Twitter and Square founder Jack Dorsey is a man who knows what causes most startups to fail.
(Credit: James Martin/CNET)
I’ve seen thousands of startups fail, but they almost always fail for the same reasons. Most entrepreneurs fall into the same traps over and over again, despite how easy they are to avoid.
At the London Web Summit earlier this week, I told an audience of European entrepreneurs the seven mistakes I believe most often destroy promising startups.
These are my seven startup sins. Avoid these common mistakes at all costs:
1. Losing focus: If you’re like the typical entrepreneur, you probably have hundreds of new ideas for your startup. But you must resist the urge to build lots of features, rather than focusing on the few that will actually take your product forward.
Giving users many choices and features may seem like a good idea, but it just confuses them until they abandon a product in frustration. Simplicity and focus are the keys to building a great company. Google became a $100 billion-plus company with a text box and not much else. Square became a leader in mobile payments by not trying to do too many things at once.
Don’t start building every idea that comes into your head. Make everything as simple and streamlined as possible, and don’t build everything the customer wants — you will simply end up with a bloated product nobody will use.
2. Ignoring cashflow: In the early days of a startup, cashflow is far more crucial than revenue or profit. Your job as an entrepreneur is to find ways to extend your company’s runway for as long as possible.
It doesn’t mean you have to be a penny-pincher, but make sure that every purchase you make will deliver greater benefits than its cost. My company buys the fastest MacBook Pros possible for our engineers because the increased productivity more than makes up for the upfront costs of the computer.
3. Obsessing over competition: Many startups worry too much what Google or another startup may be building. If you obsess over what they’re building, you’re going to start building products based on your fears. There will always be competition, but the best companies focus on user experience instead of focusing on the competition.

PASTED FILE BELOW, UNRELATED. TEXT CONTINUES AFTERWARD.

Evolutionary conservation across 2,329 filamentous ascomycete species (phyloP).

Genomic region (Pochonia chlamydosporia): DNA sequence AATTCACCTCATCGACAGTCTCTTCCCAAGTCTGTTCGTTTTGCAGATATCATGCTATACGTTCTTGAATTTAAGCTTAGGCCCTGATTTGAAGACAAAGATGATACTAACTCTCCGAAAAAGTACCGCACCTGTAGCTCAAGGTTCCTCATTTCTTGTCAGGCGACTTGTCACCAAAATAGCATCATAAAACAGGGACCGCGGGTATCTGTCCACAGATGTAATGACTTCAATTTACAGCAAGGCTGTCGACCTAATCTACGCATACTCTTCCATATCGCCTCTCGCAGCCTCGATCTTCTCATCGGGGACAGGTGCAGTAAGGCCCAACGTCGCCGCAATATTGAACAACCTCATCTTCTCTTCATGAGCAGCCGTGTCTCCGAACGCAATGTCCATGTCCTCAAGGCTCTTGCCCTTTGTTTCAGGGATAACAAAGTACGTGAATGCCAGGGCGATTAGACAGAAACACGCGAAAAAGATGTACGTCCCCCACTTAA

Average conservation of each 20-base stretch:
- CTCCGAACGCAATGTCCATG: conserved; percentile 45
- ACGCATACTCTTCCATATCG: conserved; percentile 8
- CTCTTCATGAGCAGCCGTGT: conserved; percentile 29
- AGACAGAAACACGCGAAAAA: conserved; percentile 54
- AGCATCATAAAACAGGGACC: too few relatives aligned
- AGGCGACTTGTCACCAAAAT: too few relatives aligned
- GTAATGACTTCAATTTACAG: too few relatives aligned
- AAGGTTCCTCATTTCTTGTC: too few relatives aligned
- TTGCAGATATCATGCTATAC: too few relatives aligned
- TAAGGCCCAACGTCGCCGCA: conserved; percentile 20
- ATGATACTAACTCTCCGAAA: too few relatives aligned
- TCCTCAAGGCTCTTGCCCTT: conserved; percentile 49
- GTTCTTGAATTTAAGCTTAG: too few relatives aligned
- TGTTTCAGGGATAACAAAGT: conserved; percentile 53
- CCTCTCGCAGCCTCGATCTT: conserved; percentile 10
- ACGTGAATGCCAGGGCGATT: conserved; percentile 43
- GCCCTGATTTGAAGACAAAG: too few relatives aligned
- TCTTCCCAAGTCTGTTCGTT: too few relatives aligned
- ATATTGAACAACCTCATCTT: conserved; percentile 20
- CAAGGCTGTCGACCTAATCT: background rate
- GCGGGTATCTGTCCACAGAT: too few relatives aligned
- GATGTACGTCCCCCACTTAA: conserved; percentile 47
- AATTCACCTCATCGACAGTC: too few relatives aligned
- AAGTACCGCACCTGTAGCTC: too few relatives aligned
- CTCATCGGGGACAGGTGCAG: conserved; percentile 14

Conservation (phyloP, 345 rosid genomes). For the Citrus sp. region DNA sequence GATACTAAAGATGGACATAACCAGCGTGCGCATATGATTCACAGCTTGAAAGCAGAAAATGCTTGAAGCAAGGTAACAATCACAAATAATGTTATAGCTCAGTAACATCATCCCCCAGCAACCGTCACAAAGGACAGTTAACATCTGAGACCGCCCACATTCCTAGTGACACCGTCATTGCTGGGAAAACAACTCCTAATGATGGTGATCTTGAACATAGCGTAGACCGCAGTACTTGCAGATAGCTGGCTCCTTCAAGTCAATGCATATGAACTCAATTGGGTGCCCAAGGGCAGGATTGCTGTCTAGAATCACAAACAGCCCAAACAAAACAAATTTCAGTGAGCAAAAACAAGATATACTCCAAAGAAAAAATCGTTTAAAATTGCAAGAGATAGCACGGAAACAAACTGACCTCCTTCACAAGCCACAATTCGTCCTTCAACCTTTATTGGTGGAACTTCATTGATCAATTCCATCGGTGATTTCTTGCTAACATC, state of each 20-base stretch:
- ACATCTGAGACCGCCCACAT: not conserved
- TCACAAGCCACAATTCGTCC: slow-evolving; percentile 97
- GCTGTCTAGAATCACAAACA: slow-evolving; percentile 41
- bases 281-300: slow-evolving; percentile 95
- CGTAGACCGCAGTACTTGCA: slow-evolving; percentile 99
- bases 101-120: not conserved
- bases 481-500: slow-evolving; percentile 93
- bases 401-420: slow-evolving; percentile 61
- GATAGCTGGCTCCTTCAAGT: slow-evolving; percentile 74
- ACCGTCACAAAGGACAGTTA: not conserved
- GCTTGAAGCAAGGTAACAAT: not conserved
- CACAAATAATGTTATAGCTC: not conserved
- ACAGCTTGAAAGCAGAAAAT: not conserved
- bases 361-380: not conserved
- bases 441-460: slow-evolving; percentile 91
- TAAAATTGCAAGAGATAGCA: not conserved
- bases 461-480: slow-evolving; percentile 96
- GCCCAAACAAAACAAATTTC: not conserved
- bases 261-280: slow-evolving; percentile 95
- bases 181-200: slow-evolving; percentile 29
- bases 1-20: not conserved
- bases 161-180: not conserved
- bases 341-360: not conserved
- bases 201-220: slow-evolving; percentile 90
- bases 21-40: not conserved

4. Failing slowly: Your first product is most likely going to fail. Whether it takes you weeks, months, or years before you realize your product is a dud is entirely up to your flexibility.
Find out quickly whether your idea will succeed or fail — research, build, test, and iterate as quickly as you can. Don’t be discouraged by setbacks, but if you can see the writing on the wall, don’t ignore it — figure out why your product isn’t gaining traction and fix it. Tools like Google Analytics, RJMetrics, and Optimizely are great for gathering the information you need to make decisions quickly.
5. Ignoring company culture: It’s easy, especially in the early days, to make company culture a lower priority. But much like plaster, once a company culture is set, it becomes very tough to reshape.
“Zappos sells shoes and apparel online, but what distinguished us from our competitors was that we’d put our company culture above all else,” Zappos CEO Tony Hsieh famously said after the company was sold to Amazon. Zappos used that strong culture to successfully recruit employees and customers.
The most important job of a founder is company culture and recruitment. Most successful founders stop coding as their companies scale, but their example sets the tone for the work ethic, priorities, and morals of the companies they created.
(Credit: James Martin/CNET)
Mark Zuckerberg understands the importance of company culture better than almost anybody. He famously takes engineers Facebook is trying to recruit on a walk in the woods of Palo Alto to build a relationship and explain the company’s vision.
You should have a strong idea of what kind of company culture you want to build long before you hire your first employee.
6. Being complacent: No company is immune to catastrophic failure — just ask Yahoo, Digg, MySpace, RIM, and Friendster. Don’t confuse traction for victory, because that is what leads to a startup becoming complacent and getting blindsided by an upstart competitor.
7. Not building: You can worry about competitors and fundraising until you pass out, but there’s no bigger sin than not building. Ideas are easy to come by — it’s execution that separates successful companies from thousands of could-have-beens.
At some point, you just have to build and see how it goes. That’s the beauty of entrepreneurship — it’s democratic. The people, rather than investors or competitors, will ultimately decide your startup’s fate